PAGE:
Right After the new floor plates been fabricated, they were bolted in place and the process of straightening the cab frame began.

What had not been original evident was that the truck at some point appears to have been rolled and the cab frame on the drivers side was bent out of position an inch to two inches.

On the right you can see a 10 ton aorta power hydraulic ram being used to straighten the cab frame. The chains and turn buckles are there to control where the bending actually takes place. The heavy angle iron construction of the cab resisted bending and showed a great deal of spring back. In the end it became necessary to jack the sections into alignment then use a torch to heat the cab frame at the points that I wanted the bending to take place.

Below During and after straightening the cab frame the sheet metal was refitted several times to check the alignment.

Above Left Then work on the cab back began, the back was in such poor condition that it had to be basically fabricated from scratch as with floor detailed measurements were taken and these measurements were transferred to the new skin.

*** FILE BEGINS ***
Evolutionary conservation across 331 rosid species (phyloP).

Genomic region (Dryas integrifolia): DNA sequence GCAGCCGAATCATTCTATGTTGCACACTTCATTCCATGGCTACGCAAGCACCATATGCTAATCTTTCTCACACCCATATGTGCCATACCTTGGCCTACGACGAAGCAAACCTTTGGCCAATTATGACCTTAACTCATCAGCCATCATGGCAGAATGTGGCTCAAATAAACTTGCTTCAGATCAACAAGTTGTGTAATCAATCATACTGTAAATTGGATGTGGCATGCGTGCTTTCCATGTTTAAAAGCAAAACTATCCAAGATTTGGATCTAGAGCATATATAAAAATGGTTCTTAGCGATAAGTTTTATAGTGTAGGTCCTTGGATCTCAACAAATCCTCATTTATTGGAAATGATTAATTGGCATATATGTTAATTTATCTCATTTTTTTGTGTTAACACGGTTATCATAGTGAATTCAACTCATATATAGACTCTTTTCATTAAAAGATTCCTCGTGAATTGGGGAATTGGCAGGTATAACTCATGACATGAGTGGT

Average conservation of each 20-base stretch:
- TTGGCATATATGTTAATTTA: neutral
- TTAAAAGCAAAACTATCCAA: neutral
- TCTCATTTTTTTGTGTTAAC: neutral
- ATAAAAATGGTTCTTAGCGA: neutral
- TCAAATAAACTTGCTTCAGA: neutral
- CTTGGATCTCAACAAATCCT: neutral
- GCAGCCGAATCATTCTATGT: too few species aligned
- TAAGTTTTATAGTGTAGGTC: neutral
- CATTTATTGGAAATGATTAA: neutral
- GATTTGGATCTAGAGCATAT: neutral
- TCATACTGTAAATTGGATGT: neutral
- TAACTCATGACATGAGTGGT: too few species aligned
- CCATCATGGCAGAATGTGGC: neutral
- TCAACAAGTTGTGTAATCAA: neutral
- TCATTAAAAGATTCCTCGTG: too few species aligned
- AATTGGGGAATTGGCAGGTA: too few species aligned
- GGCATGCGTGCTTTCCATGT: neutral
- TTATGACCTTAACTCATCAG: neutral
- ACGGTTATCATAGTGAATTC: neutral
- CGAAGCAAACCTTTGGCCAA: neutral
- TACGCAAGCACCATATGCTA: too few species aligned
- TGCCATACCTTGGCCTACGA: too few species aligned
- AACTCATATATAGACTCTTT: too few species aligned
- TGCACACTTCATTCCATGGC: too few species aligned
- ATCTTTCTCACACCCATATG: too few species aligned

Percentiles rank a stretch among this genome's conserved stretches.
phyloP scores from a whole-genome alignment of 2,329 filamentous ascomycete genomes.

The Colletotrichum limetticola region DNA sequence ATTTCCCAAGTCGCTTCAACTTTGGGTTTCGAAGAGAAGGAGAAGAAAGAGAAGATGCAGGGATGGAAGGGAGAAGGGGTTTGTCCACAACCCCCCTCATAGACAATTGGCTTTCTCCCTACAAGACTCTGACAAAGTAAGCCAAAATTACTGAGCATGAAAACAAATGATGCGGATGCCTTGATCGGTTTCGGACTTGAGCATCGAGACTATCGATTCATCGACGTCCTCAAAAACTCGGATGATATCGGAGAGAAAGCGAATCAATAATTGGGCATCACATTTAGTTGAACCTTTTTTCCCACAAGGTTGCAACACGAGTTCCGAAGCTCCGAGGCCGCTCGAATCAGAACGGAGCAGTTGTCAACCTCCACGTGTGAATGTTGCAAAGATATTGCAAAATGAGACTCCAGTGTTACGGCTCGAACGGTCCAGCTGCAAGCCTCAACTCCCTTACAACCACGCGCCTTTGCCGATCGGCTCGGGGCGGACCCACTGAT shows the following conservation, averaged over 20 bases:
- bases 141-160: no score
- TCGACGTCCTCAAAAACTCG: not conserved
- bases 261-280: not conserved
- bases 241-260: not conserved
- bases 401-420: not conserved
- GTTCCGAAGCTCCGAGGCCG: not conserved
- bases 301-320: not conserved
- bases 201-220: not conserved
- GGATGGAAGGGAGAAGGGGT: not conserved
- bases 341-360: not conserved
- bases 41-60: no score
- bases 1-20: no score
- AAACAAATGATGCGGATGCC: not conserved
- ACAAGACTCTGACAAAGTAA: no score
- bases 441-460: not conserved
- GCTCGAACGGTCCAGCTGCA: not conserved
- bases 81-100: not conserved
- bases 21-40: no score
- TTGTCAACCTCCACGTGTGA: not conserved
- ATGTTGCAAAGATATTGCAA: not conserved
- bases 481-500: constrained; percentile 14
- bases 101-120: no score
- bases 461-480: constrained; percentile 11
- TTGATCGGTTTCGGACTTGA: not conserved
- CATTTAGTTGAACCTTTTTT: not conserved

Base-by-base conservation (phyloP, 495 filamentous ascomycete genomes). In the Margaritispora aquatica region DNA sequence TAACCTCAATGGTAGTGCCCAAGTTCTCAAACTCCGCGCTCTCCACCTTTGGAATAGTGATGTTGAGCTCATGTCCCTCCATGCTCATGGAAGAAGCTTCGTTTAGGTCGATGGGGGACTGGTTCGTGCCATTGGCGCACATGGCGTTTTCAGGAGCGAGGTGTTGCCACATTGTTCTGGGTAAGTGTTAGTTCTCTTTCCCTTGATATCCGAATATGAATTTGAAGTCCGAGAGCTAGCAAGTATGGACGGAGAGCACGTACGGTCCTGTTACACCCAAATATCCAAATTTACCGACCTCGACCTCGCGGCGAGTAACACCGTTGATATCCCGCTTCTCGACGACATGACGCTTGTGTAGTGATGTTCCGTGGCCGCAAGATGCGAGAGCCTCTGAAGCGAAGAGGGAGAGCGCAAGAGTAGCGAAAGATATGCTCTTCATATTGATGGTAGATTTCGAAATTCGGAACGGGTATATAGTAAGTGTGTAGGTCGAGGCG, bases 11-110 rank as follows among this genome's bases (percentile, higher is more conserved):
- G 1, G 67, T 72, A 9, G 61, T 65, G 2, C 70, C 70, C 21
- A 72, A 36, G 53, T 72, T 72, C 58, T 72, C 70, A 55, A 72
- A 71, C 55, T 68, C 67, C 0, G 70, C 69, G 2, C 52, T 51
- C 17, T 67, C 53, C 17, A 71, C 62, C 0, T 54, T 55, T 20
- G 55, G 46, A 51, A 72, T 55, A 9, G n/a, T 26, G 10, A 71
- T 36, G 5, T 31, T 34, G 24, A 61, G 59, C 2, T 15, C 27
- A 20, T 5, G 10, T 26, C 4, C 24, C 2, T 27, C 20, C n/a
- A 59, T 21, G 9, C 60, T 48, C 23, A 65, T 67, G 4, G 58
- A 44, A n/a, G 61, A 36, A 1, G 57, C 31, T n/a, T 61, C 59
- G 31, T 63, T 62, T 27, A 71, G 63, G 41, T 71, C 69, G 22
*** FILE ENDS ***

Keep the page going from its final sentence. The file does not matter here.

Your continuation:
Above of the cab back only the W brace pieces where reusable.

Left the new cab back frame

Below & Below Left the skin is spot welded to the angle iron back frame suspending the pinch welder makes it much easier to align the welds. To keep the uniform weld appearance of the original panel all of the weld points were marked prior to starting.

The entire back of the Cab had to be refabricated. Lacking the tools to cold bend the 11/2 x 11/2 angle iron, cutting the top and bottom edges with V notches allowed bending with a porta power unit. Once the bends were completed at the desired radius then each notch was mig welded. Important in the strength of weld is that each notch needs to have an open space of 1/6-1/8 of inch this allows for good weld penetration.